DALLAS — Texas has hit a new record high for COVID-19 hospitalizations as a surge in the disease caused by the coronavirus continued to strain state medical resources following holiday travel and gatherings.
State health officials reported 12,563 COVID-19 patients in Texas hospitals on Sunday, an increase of more than 240 from Saturday. It was the sixth time in seven days that the state reported record-breaking hospitalizations.
Intensive care units in several parts of the state were full or nearly full Sunday, according to the Texas Department of State Health Services.
The department reported 14,535 new confirmed cases of COVID-19 Sunday, 1,510 more probable cases and 50 fatalities. Texas has seen more than 1.8 million cases and more than 28,000 deaths.
THE VIRUS OUTBREAK:
— India has approved two COVID-19 vaccines, paving the way for a massive inoculation program. The vaccines are from Oxford University and AstraZeneca and local firm Bharat Biotech. In Britain, the prime minister is warning of new restrictions ahead as coronavirus infections soar. On Monday, the country plans to ramp up vaccinations using the Oxford-AstraZeneca vaccine. And in Tokyo, Gov. Yuriko Koike is asking the national government to declare a “state of emergency” to curtail surging coronavirus infections. Concerns are growing ahead of hosting the Olympics in July.
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HERE’S WHAT ELSE IS HAPPENING:
PHOENIX — Arizona health officials reported a big jump in coronavirus pandemic numbers on Sunday, including a record daily high of more than 17,200 new confirmed cases — a number they say is likely partially inflated by a lag in reporting during the holiday weekend.
The Arizona Department of Health Services reported Sunday there were 17,234 new cases. That eclipses the previous record of about 12,000 set in early December.
A department spokesman says the jump in daily cases is likely due to a lag in reporting on the holiday weekend as well as from Christmas gatherings.
No new deaths were reported Sunday.
Health officials also reported that just 7% of hospital beds were available statewide and 61% of intensive care unit beds were occupied by people with COVID-19.
BALTIMORE — The COVID-19 death toll in the United States has surpassed 350,000 as experts anticipate another surge in coronavirus cases and deaths stemming from holiday gatherings over Christmas and New Year’s.
Data compiled by Johns Hopkins University shows the U.S. passed the threshold early Sunday morning. More than 20 million people in the country have been infected. The U.S. has begun using two coronavirus vaccines to protect health care workers and nursing home residents and staff but the rollout of the inoculation program has been criticized as being slow and chaotic.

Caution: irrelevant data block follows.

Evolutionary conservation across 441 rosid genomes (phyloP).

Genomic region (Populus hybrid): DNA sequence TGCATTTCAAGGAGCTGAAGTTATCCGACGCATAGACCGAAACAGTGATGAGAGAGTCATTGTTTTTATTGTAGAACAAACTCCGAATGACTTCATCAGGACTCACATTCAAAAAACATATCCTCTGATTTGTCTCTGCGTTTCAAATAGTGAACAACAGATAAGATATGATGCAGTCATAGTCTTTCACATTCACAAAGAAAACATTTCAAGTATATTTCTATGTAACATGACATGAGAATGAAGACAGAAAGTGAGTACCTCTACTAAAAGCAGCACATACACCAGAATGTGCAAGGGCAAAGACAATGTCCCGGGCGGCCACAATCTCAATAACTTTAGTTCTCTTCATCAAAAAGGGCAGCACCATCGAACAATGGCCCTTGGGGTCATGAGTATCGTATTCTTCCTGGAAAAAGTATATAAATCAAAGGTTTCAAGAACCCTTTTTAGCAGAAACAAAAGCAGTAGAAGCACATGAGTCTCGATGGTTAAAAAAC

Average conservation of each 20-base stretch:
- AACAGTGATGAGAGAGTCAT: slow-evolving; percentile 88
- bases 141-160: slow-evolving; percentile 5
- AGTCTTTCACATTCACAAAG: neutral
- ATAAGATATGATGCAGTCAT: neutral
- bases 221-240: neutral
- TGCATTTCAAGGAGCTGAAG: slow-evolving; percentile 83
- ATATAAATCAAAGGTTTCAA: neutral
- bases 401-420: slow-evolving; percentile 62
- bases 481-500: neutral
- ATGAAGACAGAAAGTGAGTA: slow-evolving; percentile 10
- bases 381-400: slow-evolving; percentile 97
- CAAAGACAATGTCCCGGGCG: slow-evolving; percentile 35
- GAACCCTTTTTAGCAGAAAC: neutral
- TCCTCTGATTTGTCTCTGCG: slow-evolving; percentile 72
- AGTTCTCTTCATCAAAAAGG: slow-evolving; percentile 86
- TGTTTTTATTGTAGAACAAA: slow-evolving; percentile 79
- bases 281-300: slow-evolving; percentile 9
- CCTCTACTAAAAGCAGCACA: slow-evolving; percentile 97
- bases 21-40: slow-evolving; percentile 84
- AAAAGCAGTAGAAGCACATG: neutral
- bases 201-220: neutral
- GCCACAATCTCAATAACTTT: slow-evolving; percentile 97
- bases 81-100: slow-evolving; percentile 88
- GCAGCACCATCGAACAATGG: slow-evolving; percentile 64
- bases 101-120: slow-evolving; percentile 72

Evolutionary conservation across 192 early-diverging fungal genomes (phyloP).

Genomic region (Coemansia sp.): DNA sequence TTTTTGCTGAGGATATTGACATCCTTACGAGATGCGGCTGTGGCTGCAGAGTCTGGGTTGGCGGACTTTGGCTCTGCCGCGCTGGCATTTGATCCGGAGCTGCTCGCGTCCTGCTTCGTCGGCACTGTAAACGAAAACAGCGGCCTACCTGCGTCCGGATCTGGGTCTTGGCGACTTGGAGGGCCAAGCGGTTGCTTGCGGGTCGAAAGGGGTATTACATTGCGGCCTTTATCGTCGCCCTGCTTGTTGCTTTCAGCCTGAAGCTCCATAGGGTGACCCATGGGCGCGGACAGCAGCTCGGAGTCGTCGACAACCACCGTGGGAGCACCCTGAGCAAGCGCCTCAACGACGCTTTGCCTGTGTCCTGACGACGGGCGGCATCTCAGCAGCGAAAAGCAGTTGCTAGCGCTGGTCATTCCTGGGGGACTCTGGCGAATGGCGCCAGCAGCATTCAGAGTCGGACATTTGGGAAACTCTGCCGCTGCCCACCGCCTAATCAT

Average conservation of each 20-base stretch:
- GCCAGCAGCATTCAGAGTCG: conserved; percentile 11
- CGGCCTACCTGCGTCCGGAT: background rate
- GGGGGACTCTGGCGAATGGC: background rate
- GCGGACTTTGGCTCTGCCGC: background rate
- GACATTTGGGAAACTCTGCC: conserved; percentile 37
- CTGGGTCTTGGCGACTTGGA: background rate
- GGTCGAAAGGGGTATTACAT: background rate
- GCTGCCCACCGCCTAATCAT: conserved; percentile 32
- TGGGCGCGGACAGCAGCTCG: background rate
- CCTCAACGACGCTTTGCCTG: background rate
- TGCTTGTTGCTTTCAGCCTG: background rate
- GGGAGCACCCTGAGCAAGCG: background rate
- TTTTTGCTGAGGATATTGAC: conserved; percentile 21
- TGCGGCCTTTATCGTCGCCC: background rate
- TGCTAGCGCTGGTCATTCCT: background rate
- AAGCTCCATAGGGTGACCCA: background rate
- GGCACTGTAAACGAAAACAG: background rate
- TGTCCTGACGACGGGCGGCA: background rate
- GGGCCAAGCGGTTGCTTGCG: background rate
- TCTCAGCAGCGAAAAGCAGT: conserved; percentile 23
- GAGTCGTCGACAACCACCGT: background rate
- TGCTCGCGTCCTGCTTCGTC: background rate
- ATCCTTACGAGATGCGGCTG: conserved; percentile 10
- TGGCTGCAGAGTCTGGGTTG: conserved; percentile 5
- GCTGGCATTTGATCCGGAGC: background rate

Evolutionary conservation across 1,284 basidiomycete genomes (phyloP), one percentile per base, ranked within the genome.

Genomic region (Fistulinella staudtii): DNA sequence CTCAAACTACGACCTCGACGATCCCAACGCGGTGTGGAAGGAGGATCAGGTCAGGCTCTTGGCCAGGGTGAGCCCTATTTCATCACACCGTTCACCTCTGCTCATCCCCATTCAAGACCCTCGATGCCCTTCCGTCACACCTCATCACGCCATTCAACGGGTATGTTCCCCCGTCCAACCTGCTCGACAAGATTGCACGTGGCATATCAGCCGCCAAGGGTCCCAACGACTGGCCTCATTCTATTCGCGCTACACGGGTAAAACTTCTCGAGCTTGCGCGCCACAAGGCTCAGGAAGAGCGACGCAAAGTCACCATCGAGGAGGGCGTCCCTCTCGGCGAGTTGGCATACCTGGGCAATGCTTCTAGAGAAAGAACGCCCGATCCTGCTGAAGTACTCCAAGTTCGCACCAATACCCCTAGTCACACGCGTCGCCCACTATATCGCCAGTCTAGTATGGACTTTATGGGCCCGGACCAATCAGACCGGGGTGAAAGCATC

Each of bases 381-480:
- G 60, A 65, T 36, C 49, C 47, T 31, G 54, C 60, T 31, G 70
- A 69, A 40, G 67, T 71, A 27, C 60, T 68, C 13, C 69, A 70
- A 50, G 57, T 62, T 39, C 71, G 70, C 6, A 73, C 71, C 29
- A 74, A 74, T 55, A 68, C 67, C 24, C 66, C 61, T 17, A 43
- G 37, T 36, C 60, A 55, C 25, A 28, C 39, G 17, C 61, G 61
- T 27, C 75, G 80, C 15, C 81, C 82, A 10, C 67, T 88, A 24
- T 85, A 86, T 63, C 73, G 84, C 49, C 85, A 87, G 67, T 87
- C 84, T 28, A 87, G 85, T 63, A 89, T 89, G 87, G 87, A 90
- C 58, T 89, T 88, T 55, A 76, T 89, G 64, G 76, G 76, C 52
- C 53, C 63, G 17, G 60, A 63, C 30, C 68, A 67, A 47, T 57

Multiple states have reported a record number of cases over the past few days, including North Carolina and Arizona. Mortuary owners in hard-hit Southern California say they’re being inundated with bodies.
The U.S. by far has reported the most deaths from COVID-19 in the world, followed by Brazil, which has reported more than 195,000 deaths.
The daily number of dead in Italy in the COVID-19 pandemic has slowly declined over the last few days, with 347 deaths registered in Health Ministry figures on Sunday.
Just a month earlier, the daily new deaths count had climbed to near 1,000. Italy now has tallied 75,332 known dead in the pandemic, which along with Britain, ranks as the deadliest toll in Europe.
Despite partial lockdown measures of recent weeks, including over the year-end holidays, Italy’s numbers of new caseloads remain stubbornly high.
There were 14,245 confirmed new coronavirus infections since Saturday, raising to 2,155,446 the number of the nation’s known COVID-19 cases. The Italian government must decide by mid-week whether to renew, tighten or ease limits on movement based on analyses of several criteria, including availability of ICU hospital beds, rate of transmission and percentage of tests yielding positive results.
Currently, dining at restaurants and cafes isn’t permitted, gyms, museums, cinemas and theaters are closed, and there is an overnight nationwide curfew that begins at 10 p.m.
BERLIN — Germany’s health minister is rejecting criticism of the country’s preparations for vaccination amid frustration over the gradual start to the process.
Vaccinations in Germany and the rest of the 27-nation European Union started a week ago. In Germany, a nation of 83 million people, nearly 239,000 vaccinations had been reported to authorities by Sunday.
There has been criticism from opposition figures and some politicians within the governing coalition of various aspects of the process, including what some view as the EU’s overly cautious advance ordering of the BioNTech-Pfizer vaccine — the only one so far cleared for use in the EU.